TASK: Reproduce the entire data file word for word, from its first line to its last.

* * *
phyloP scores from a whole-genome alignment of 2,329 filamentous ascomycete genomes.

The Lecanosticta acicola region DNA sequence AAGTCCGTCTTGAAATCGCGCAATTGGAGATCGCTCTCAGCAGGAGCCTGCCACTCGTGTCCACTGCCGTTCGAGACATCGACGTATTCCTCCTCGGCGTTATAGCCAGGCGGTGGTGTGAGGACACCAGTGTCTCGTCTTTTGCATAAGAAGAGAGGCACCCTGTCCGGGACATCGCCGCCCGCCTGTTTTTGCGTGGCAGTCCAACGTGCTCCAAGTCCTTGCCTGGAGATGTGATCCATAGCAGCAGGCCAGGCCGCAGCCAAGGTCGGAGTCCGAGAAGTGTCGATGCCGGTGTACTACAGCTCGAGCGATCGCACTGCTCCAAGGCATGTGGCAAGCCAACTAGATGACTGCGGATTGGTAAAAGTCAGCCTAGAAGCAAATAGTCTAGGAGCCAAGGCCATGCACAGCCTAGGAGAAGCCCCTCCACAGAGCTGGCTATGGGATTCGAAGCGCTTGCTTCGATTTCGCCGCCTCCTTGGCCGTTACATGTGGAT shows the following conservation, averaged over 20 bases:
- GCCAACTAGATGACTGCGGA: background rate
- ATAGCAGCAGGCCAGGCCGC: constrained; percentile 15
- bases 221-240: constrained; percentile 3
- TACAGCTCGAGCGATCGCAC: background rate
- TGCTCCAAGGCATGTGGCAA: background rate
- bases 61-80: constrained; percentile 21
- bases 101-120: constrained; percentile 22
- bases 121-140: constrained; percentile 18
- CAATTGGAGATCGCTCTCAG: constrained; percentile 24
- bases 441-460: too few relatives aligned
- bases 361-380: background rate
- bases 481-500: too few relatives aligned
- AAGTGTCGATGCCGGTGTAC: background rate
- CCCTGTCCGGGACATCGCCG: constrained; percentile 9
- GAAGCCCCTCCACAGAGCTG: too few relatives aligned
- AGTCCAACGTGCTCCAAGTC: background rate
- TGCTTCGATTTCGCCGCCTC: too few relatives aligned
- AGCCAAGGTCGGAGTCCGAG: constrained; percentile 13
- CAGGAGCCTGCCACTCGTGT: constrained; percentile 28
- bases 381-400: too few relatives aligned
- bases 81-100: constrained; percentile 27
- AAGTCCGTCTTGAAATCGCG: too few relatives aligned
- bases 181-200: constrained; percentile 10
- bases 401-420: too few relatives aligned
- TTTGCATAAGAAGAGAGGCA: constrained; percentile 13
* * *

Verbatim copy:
phyloP scores from a whole-genome alignment of 2,329 filamentous ascomycete genomes.

The Lecanosticta acicola region DNA sequence AAGTCCGTCTTGAAATCGCGCAATTGGAGATCGCTCTCAGCAGGAGCCTGCCACTCGTGTCCACTGCCGTTCGAGACATCGACGTATTCCTCCTCGGCGTTATAGCCAGGCGGTGGTGTGAGGACACCAGTGTCTCGTCTTTTGCATAAGAAGAGAGGCACCCTGTCCGGGACATCGCCGCCCGCCTGTTTTTGCGTGGCAGTCCAACGTGCTCCAAGTCCTTGCCTGGAGATGTGATCCATAGCAGCAGGCCAGGCCGCAGCCAAGGTCGGAGTCCGAGAAGTGTCGATGCCGGTGTACTACAGCTCGAGCGATCGCACTGCTCCAAGGCATGTGGCAAGCCAACTAGATGACTGCGGATTGGTAAAAGTCAGCCTAGAAGCAAATAGTCTAGGAGCCAAGGCCATGCACAGCCTAGGAGAAGCCCCTCCACAGAGCTGGCTATGGGATTCGAAGCGCTTGCTTCGATTTCGCCGCCTCCTTGGCCGTTACATGTGGAT shows the following conservation, averaged over 20 bases:
- GCCAACTAGATGACTGCGGA: background rate
- ATAGCAGCAGGCCAGGCCGC: constrained; percentile 15
- bases 221-240: constrained; percentile 3
- TACAGCTCGAGCGATCGCAC: background rate
- TGCTCCAAGGCATGTGGCAA: background rate
- bases 61-80: constrained; percentile 21
- bases 101-120: constrained; percentile 22
- bases 121-140: constrained; percentile 18
- CAATTGGAGATCGCTCTCAG: constrained; percentile 24
- bases 441-460: too few relatives aligned
- bases 361-380: background rate
- bases 481-500: too few relatives aligned
- AAGTGTCGATGCCGGTGTAC: background rate
- CCCTGTCCGGGACATCGCCG: constrained; percentile 9
- GAAGCCCCTCCACAGAGCTG: too few relatives aligned
- AGTCCAACGTGCTCCAAGTC: background rate
- TGCTTCGATTTCGCCGCCTC: too few relatives aligned
- AGCCAAGGTCGGAGTCCGAG: constrained; percentile 13
- CAGGAGCCTGCCACTCGTGT: constrained; percentile 28
- bases 381-400: too few relatives aligned
- bases 81-100: constrained; percentile 27
- AAGTCCGTCTTGAAATCGCG: too few relatives aligned
- bases 181-200: constrained; percentile 10
- bases 401-420: too few relatives aligned
- TTTGCATAAGAAGAGAGGCA: constrained; percentile 13